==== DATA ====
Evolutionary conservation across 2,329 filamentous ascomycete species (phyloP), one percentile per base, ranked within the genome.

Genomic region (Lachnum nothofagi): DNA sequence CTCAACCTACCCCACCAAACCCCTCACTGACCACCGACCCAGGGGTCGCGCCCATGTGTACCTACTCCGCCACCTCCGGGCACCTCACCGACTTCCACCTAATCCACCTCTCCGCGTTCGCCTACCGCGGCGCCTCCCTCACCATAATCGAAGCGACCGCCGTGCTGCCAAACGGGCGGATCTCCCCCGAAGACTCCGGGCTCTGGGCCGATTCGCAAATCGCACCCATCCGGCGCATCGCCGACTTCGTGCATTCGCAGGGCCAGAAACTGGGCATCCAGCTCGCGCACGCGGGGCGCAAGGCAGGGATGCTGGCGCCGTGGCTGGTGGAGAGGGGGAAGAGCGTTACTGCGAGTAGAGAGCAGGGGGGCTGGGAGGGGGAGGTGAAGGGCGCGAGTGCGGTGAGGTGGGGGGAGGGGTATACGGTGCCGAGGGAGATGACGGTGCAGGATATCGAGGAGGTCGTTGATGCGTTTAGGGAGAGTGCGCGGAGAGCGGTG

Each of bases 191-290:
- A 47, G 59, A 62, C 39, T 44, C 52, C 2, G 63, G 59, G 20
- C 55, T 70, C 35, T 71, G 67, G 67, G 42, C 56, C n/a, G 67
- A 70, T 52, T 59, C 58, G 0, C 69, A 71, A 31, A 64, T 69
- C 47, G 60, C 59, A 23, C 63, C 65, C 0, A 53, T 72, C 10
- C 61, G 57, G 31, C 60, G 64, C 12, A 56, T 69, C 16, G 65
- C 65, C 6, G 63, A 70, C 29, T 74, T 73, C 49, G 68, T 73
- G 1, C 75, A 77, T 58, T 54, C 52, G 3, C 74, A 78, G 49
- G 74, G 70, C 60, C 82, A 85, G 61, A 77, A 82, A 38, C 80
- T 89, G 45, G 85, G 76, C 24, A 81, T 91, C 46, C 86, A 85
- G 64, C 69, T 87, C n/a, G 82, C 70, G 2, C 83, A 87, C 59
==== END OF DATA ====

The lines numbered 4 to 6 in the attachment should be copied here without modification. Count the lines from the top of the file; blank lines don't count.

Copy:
- A 47, G 59, A 62, C 39, T 44, C 52, C 2, G 63, G 59, G 20
- C 55, T 70, C 35, T 71, G 67, G 67, G 42, C 56, C n/a, G 67
- A 70, T 52, T 59, C 58, G 0, C 69, A 71, A 31, A 64, T 69